The Digital Health Update by Paul Sonnier ⋅ Dec 31, 2016 ⋅ #254

The Digital Health Update by Paul Sonnier ⋅ Dec 31, 2016 ⋅ #254

I made this announcement to 52,895 members of the Digital Health group on LinkedIn. If you’re on LinkedIn, please do join the group, which allows you to opt in to receiving these announcements in addition to connecting with thousands of other global stakeholders in digital health. Note that I will continue to update this announcement up until sending out the final version via LinkedIn. The Digital Health Update by Paul Sonnier ⋅ Dec 31, 2016 ⋅ #254 Dear Group, The FDA has issued its final guidance on medical device cybersecurity, outlining how manufacturers should protect products like pacemakers and insulin pumps from cyberattacks. The agency wants companies to integrate methods to monitor and detect vulnerabilities and  share information about potential vulnerabilities with researchers, who can assess the risks posed to patients. This comes none too soon, as the black market value of stolen medical records has dropped so low that criminals are focusing less on stealing patient medical data (often used for medical billing fraud and identity theft) to profiting off of ransomware and, reportedly, “attacking” connected devices. Alarmingly, the medical info of almost half of all Americans is already out there. The NHS is now requiring that implants and medications get safety barcodes. The intent is to record every medicine and implant given to patients by scanning the product packet along with the patient’s identity wristband. According to UK Health Secretary Jeremy Hunt, the requirement could save the NHS £1 billion over the next seven years. One major benefit includes the ability for surgeons to compare the performance of different implants. Cardiologist Tim Wells stated that “This provides us with a level of data and insight that can be used to better challenge clinical practice and...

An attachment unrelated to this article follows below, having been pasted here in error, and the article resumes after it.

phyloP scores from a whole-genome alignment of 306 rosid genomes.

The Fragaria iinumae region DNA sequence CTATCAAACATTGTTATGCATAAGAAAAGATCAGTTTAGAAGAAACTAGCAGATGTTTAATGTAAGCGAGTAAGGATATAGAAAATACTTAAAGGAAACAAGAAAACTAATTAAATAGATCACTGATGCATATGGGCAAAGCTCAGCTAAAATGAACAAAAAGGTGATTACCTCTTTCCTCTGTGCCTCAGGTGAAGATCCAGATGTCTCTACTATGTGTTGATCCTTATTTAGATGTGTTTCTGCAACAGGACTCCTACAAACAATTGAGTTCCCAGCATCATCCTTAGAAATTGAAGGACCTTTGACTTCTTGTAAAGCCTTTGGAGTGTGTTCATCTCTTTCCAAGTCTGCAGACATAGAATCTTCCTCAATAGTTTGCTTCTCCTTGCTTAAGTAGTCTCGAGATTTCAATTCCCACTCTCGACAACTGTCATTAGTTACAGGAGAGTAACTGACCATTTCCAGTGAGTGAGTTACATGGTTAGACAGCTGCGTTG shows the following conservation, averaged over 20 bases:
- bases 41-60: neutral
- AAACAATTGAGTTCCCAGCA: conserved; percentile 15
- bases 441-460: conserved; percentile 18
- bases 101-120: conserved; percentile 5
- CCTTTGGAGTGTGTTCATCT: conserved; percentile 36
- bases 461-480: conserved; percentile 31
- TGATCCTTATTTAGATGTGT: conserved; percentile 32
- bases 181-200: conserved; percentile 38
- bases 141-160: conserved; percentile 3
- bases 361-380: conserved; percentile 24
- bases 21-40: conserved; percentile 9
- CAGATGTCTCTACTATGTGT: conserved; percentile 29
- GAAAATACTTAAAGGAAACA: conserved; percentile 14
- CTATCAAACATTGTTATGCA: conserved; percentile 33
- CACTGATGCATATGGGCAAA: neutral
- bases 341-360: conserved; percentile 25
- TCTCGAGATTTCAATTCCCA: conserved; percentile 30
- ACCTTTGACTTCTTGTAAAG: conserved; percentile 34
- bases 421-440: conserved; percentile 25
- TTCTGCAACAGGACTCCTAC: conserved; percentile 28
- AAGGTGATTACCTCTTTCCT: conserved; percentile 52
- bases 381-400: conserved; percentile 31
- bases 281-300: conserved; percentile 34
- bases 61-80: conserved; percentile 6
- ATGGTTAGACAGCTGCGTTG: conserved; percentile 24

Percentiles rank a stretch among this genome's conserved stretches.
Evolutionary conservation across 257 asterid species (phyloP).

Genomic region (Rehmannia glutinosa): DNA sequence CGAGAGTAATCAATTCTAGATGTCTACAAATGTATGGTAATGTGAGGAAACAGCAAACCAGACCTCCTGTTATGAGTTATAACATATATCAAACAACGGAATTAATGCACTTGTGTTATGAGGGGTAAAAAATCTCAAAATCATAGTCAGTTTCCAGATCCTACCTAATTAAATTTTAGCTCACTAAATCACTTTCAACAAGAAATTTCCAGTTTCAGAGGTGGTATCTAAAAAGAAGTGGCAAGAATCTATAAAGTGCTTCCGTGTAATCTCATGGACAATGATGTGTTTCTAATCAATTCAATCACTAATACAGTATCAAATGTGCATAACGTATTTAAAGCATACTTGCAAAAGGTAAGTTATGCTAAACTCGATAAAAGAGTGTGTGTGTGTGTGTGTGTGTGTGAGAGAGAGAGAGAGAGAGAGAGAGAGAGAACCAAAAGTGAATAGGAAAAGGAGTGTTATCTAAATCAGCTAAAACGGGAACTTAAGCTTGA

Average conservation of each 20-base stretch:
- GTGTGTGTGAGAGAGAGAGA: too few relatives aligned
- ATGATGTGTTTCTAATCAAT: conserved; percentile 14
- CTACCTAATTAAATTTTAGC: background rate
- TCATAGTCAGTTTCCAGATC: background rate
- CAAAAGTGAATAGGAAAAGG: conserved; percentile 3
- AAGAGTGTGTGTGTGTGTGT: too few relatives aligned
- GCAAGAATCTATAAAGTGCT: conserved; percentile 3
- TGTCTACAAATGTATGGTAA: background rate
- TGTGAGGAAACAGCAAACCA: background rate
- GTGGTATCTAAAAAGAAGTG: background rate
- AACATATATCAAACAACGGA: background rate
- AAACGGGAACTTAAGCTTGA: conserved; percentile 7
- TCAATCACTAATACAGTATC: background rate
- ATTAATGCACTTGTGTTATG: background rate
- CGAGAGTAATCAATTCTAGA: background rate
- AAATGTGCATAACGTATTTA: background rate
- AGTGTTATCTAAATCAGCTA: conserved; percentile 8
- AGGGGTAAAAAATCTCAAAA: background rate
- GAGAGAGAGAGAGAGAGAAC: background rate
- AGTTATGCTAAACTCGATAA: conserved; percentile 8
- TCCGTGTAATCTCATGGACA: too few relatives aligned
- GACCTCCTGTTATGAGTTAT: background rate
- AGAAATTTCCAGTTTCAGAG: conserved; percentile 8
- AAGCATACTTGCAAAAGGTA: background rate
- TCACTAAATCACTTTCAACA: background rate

The Digital Health Update by Paul Sonnier ⋅ Dec 24, 2016 ⋅ #253

The Digital Health Update by Paul Sonnier ⋅ Dec 24, 2016 ⋅ #253

I made this announcement to 52,804 members of the Digital Health group on LinkedIn. If you’re on LinkedIn, please do join the group, which allows you to opt in to receiving these announcements in addition to connecting with thousands of other global stakeholders in digital health. Note that I will continue to update this announcement up until sending out the final version via LinkedIn. The Digital Health Update by Paul Sonnier ⋅ Dec 24, 2016 ⋅ #253 Dear Group, Reinforcing why I include living and society as fundamental components of digital health, Canada has declared high-speed Internet of 50 Mbps or more to be essential for quality of life. The Internet is an essential part of modern living, which we regularly use for consumer finances, social interaction in communities like Facebook, health and fitness, and telehealth services. As such, it makes sense to consider it as a utility in the same sense as other modern necessities like running water, sanitation, and electric power. Jean-Pierre Blais, chairman of the Canadian Radio-television and Telecommunications Commission, stated that “The future of our economy, our prosperity and our society—indeed, the future of every citizen—requires us to set ambitious goals, and to get on with connecting all Canadians for the 21st century.” Digital-enabled therapy apps, chatbots, and related solutions hold great promise for improving access and quality of mental health care, plus reducing costs. A recent article in The Verge alleges there are some issues with one such service. Talkspace uses patient anonymity, which can supposedly impede the ability of therapists to report dangerous situations. As of this time, therapists who identify an issue have to ask...
The Digital Health Update by Paul Sonnier ⋅ Dec 17, 2016 ⋅ #252

The Digital Health Update by Paul Sonnier ⋅ Dec 17, 2016 ⋅ #252